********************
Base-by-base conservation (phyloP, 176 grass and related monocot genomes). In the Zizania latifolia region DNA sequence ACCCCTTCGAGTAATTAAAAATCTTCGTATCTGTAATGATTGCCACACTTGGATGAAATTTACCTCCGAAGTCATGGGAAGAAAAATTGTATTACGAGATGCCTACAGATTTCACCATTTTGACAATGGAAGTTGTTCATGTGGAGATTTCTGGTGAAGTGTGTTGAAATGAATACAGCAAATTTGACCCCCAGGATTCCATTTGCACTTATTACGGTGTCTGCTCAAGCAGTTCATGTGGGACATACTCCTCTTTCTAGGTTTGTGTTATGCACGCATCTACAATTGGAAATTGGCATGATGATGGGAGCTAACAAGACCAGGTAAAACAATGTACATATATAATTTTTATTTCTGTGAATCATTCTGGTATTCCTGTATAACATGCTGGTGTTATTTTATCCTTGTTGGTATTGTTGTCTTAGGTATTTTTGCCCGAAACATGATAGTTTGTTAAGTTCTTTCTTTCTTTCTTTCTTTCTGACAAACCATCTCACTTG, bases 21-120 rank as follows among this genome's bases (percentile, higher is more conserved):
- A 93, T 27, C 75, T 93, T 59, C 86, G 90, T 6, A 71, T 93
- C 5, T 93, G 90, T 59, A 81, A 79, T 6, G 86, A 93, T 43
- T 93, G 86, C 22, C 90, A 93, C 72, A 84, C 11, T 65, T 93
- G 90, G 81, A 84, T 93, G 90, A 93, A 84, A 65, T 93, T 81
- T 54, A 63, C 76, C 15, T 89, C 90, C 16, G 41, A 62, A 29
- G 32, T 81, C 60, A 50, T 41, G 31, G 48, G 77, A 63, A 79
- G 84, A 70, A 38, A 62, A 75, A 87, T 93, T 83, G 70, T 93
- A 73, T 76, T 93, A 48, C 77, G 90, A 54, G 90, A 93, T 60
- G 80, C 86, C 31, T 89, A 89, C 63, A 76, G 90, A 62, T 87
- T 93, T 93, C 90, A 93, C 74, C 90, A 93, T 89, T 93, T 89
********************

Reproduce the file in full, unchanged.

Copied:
Base-by-base conservation (phyloP, 176 grass and related monocot genomes). In the Zizania latifolia region DNA sequence ACCCCTTCGAGTAATTAAAAATCTTCGTATCTGTAATGATTGCCACACTTGGATGAAATTTACCTCCGAAGTCATGGGAAGAAAAATTGTATTACGAGATGCCTACAGATTTCACCATTTTGACAATGGAAGTTGTTCATGTGGAGATTTCTGGTGAAGTGTGTTGAAATGAATACAGCAAATTTGACCCCCAGGATTCCATTTGCACTTATTACGGTGTCTGCTCAAGCAGTTCATGTGGGACATACTCCTCTTTCTAGGTTTGTGTTATGCACGCATCTACAATTGGAAATTGGCATGATGATGGGAGCTAACAAGACCAGGTAAAACAATGTACATATATAATTTTTATTTCTGTGAATCATTCTGGTATTCCTGTATAACATGCTGGTGTTATTTTATCCTTGTTGGTATTGTTGTCTTAGGTATTTTTGCCCGAAACATGATAGTTTGTTAAGTTCTTTCTTTCTTTCTTTCTTTCTGACAAACCATCTCACTTG, bases 21-120 rank as follows among this genome's bases (percentile, higher is more conserved):
- A 93, T 27, C 75, T 93, T 59, C 86, G 90, T 6, A 71, T 93
- C 5, T 93, G 90, T 59, A 81, A 79, T 6, G 86, A 93, T 43
- T 93, G 86, C 22, C 90, A 93, C 72, A 84, C 11, T 65, T 93
- G 90, G 81, A 84, T 93, G 90, A 93, A 84, A 65, T 93, T 81
- T 54, A 63, C 76, C 15, T 89, C 90, C 16, G 41, A 62, A 29
- G 32, T 81, C 60, A 50, T 41, G 31, G 48, G 77, A 63, A 79
- G 84, A 70, A 38, A 62, A 75, A 87, T 93, T 83, G 70, T 93
- A 73, T 76, T 93, A 48, C 77, G 90, A 54, G 90, A 93, T 60
- G 80, C 86, C 31, T 89, A 89, C 63, A 76, G 90, A 62, T 87
- T 93, T 93, C 90, A 93, C 74, C 90, A 93, T 89, T 93, T 89